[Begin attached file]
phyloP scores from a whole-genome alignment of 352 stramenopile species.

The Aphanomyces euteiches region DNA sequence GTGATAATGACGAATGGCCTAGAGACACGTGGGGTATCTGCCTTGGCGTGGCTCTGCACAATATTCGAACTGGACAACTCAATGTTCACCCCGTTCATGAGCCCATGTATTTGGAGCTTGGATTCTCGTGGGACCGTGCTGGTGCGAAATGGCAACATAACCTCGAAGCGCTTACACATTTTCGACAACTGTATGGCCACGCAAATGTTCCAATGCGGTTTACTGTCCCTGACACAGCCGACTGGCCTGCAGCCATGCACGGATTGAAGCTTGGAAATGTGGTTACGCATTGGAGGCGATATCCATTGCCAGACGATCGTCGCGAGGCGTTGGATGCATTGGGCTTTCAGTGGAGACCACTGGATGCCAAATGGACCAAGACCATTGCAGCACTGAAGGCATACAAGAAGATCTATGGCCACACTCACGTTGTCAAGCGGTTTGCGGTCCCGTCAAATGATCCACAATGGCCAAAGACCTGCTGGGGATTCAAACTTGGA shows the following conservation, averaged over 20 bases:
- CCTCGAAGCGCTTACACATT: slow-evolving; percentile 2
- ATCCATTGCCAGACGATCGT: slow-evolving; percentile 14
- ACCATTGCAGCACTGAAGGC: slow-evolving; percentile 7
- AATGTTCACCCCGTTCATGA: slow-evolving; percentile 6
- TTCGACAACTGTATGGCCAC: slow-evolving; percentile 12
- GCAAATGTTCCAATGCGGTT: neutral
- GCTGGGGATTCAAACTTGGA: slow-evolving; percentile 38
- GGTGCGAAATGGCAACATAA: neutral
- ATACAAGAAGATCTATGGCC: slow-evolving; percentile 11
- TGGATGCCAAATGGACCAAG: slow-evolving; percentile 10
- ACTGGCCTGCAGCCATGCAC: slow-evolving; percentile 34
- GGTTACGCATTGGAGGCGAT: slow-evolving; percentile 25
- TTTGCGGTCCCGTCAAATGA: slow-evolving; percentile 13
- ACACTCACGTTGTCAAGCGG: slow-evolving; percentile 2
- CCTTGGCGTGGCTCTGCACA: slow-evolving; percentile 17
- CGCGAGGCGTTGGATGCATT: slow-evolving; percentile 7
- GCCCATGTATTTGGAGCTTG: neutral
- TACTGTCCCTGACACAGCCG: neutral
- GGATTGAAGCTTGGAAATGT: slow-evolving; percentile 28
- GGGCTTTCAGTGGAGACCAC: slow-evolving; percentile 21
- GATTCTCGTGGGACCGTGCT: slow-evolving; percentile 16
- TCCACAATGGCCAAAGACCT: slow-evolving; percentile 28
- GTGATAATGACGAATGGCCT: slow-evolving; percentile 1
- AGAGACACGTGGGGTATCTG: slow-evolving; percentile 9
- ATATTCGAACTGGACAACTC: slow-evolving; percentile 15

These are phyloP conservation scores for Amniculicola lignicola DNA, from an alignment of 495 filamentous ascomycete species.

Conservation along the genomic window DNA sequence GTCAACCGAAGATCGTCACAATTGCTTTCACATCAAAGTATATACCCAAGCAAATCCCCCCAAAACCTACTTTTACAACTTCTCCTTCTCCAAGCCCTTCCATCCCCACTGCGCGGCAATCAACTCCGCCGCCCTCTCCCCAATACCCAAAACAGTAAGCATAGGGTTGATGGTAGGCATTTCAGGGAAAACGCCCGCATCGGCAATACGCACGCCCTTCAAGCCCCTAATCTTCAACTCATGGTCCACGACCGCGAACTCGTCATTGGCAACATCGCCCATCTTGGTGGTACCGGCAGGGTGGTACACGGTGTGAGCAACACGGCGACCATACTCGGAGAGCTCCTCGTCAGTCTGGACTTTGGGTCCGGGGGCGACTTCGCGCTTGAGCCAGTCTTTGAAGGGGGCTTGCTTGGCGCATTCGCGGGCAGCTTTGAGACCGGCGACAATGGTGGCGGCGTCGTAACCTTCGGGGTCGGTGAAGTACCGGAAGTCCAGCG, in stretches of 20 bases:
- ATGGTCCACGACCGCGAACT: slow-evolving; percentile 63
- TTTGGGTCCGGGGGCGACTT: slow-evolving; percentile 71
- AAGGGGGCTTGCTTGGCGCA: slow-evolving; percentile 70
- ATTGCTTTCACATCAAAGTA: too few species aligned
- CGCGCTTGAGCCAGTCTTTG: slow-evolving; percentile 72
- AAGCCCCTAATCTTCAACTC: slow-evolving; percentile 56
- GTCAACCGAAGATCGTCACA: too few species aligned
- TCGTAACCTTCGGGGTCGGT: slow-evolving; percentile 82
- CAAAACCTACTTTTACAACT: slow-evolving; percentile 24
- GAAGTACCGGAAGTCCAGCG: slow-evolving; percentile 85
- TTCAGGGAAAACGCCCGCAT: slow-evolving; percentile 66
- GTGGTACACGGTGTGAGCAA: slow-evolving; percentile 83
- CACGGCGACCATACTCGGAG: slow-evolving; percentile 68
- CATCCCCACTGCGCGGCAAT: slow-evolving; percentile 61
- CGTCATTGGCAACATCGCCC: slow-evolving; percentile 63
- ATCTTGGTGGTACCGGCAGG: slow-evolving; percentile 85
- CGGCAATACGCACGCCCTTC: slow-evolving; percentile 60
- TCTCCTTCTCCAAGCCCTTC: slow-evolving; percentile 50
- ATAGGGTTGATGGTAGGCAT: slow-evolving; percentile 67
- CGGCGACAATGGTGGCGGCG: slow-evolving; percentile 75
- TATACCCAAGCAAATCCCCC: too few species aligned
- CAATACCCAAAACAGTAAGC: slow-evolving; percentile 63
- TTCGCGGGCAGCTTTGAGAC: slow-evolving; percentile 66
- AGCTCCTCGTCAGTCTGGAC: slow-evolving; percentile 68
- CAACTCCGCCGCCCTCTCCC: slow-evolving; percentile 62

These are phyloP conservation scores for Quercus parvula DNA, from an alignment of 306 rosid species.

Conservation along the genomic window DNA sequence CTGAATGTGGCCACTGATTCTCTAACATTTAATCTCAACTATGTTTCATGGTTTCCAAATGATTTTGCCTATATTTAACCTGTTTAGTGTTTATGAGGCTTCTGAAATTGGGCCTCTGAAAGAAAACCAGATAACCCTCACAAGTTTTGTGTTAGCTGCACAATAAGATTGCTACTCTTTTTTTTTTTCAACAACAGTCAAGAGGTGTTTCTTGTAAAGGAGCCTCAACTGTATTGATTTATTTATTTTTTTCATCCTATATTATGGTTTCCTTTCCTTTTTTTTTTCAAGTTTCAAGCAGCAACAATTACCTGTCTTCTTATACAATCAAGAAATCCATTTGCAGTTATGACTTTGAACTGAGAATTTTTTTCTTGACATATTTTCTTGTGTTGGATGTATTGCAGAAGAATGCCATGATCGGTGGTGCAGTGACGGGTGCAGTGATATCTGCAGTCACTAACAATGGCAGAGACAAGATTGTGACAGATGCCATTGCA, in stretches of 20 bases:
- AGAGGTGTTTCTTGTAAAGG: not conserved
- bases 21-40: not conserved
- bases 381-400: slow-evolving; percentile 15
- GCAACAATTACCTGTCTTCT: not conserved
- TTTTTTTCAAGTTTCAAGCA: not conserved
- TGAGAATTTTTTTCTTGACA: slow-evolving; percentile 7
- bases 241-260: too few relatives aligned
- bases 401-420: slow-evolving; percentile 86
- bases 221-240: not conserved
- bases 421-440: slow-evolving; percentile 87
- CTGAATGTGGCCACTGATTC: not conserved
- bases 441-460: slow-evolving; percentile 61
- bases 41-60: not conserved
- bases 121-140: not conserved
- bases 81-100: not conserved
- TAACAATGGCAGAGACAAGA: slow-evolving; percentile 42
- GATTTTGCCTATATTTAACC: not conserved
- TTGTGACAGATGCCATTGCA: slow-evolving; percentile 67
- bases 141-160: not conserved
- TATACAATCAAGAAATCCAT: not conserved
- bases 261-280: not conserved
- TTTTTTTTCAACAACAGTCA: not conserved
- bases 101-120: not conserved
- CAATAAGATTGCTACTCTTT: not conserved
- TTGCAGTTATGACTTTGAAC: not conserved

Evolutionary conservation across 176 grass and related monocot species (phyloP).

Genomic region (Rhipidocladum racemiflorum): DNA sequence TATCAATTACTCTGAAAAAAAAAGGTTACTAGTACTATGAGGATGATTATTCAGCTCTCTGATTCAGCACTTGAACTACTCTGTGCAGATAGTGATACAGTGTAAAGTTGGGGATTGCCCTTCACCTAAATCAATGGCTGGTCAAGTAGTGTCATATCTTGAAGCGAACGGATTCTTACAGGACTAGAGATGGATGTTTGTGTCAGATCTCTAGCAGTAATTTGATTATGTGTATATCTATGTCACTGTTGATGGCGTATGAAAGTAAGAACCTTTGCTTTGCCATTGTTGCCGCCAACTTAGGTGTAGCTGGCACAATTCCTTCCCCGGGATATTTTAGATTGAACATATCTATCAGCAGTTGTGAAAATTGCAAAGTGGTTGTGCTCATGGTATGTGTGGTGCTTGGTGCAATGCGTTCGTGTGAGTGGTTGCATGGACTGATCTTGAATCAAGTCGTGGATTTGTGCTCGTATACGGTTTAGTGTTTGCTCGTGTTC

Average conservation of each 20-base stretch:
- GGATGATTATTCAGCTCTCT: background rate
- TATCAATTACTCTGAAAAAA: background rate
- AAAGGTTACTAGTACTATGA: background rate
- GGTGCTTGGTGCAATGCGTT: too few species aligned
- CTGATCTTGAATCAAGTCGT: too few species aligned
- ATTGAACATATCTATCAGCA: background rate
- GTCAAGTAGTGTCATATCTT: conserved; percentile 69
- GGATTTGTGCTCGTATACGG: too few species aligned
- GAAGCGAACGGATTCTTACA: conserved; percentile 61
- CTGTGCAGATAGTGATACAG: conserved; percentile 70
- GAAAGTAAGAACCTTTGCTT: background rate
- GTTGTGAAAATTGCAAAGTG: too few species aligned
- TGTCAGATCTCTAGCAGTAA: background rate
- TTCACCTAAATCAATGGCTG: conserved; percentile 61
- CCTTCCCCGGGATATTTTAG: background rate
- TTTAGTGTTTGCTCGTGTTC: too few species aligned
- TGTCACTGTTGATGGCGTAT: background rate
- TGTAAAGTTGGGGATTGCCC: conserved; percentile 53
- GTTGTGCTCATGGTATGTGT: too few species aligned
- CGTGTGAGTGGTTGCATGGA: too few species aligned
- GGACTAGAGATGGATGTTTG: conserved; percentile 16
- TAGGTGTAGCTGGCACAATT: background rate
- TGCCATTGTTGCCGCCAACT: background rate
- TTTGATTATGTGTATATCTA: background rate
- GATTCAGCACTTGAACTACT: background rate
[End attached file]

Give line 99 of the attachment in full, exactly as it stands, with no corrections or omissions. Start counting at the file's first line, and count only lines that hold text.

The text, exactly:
- CCTTCCCCGGGATATTTTAG: background rate